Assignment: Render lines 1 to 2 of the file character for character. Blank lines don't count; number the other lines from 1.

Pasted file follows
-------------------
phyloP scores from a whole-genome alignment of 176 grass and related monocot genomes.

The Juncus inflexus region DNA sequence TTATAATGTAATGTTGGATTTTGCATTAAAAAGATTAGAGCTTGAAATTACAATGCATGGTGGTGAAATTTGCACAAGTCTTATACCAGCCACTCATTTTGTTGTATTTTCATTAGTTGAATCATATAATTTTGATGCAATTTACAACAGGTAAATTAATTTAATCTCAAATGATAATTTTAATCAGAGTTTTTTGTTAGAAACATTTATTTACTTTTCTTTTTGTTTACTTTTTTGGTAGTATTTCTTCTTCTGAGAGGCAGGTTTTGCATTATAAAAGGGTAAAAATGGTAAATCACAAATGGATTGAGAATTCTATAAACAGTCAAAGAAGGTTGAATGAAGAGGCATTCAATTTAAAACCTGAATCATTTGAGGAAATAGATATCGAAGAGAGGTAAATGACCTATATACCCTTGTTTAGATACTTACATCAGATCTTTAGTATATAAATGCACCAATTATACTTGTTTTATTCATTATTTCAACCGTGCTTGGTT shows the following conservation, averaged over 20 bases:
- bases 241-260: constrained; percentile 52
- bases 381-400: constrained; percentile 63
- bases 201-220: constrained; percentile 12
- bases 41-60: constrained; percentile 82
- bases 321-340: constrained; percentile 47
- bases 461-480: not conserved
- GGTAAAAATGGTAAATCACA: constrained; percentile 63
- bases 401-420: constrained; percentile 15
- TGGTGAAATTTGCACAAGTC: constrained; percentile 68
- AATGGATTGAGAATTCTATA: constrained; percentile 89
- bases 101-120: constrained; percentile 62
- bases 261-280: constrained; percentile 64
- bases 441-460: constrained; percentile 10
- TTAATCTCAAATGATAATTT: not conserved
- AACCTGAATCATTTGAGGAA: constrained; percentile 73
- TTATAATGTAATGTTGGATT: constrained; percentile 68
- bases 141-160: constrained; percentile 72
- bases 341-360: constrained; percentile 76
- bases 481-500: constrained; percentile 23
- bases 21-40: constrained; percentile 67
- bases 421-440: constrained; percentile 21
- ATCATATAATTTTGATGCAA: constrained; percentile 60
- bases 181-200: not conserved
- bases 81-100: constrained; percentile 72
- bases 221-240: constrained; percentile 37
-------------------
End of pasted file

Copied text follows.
phyloP scores from a whole-genome alignment of 176 grass and related monocot genomes.

The Juncus inflexus region DNA sequence TTATAATGTAATGTTGGATTTTGCATTAAAAAGATTAGAGCTTGAAATTACAATGCATGGTGGTGAAATTTGCACAAGTCTTATACCAGCCACTCATTTTGTTGTATTTTCATTAGTTGAATCATATAATTTTGATGCAATTTACAACAGGTAAATTAATTTAATCTCAAATGATAATTTTAATCAGAGTTTTTTGTTAGAAACATTTATTTACTTTTCTTTTTGTTTACTTTTTTGGTAGTATTTCTTCTTCTGAGAGGCAGGTTTTGCATTATAAAAGGGTAAAAATGGTAAATCACAAATGGATTGAGAATTCTATAAACAGTCAAAGAAGGTTGAATGAAGAGGCATTCAATTTAAAACCTGAATCATTTGAGGAAATAGATATCGAAGAGAGGTAAATGACCTATATACCCTTGTTTAGATACTTACATCAGATCTTTAGTATATAAATGCACCAATTATACTTGTTTTATTCATTATTTCAACCGTGCTTGGTT shows the following conservation, averaged over 20 bases: